Thankfully, we have had some bright clear evening skies to see Orion and the surrounding stars at their best. Just as well perhaps because the planets are conspicuous by their absence.
The following chart represents the night sky at 10.00pm GMT on the 8th of February and at 9.00pm GMT on the 23rd February. To use the chart, face your southern horizon at the appropriate time and you will see the stars in the chart.
There is no problem with navigation this month because Orion is on the right hand side of the chart. However we have been enjoying the bright stars in the winter sky recently and this month we are turning to some fainter ones. To the left and up from Orion is the zodiacal constellation Gemini- The Twins, with the easily found bright stars Castor and Pollux. Pollux is a magnitude 1.1 single yellow star but Castor is part of a multiple system. It can be resolved into two stars with a small telescope while a larger telescope will reveal a faint red companion. But each of these stars is a double making six stars altogether! The bodies of the twins are represented by two lines of faintish stars with their feet in the Milky Way. You should be able to pick out Alhena at magnitude 1.9, representing the feet of Pollux just over halfway between Pollux and Betelgeuse.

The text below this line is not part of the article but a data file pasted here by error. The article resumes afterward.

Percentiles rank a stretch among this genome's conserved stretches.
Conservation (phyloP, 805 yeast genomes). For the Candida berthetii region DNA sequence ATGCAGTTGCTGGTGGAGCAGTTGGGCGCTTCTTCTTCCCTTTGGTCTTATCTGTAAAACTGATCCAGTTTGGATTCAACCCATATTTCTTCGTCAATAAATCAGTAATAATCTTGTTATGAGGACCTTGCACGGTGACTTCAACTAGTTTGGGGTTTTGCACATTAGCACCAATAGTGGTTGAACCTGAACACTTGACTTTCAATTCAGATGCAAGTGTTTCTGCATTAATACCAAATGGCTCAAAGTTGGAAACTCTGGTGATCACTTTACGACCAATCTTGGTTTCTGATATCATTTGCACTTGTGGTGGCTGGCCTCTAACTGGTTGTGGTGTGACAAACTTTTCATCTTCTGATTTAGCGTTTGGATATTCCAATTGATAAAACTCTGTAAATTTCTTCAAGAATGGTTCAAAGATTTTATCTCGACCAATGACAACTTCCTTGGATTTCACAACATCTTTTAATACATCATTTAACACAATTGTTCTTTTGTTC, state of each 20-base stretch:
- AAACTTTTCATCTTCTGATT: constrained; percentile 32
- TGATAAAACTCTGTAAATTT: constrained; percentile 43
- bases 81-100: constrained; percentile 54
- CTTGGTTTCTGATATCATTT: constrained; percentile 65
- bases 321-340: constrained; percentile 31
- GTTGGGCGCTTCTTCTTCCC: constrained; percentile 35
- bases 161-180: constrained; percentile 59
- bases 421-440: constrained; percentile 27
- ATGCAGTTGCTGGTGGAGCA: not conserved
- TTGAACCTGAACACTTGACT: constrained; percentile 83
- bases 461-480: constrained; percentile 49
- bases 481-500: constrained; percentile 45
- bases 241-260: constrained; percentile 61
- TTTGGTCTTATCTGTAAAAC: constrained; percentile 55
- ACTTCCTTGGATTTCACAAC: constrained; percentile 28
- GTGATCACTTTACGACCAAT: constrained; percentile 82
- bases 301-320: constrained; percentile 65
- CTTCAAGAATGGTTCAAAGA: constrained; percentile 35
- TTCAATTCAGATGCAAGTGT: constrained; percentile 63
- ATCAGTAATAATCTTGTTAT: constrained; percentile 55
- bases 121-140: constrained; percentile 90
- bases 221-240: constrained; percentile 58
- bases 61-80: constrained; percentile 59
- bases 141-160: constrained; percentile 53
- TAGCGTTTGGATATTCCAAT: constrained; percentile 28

Below and to the left of Gemini lies another zodiacal constellation Cancer- The Crab. It is the faintest of the zodiacal constellations but is in a dark region of the sky between the bright stars of Gemini and Leo.
Finally below and to the left of Cancer and left of the bright star Procyon is the constellation Hydra- The Water Snake. It is the largest constellation in the night sky but its long chain of faint stars makes it hard to trace. Its brightest star, Alphard, marks its heart and six moderately bright stars form its head while its tail is in the southern hemisphere.
Something to look out for
First apologies for my optimism in suggesting that you would see the Moon and Venus together on the morning of 18th January. By the time the Sun was up the waning crescent Moon was lost in the Sun’s glare. You would have had to be observing before sunrise, a case of the early bird catches the worm! The evening sky is almost void of planets so try to catch a close approach of the Moon and Jupiter on Thursday 15th February. It will be a six day old crescent Moon and they will be visible after 6.00pm until midnight. Remember we will lose Jupiter from the night sky next month.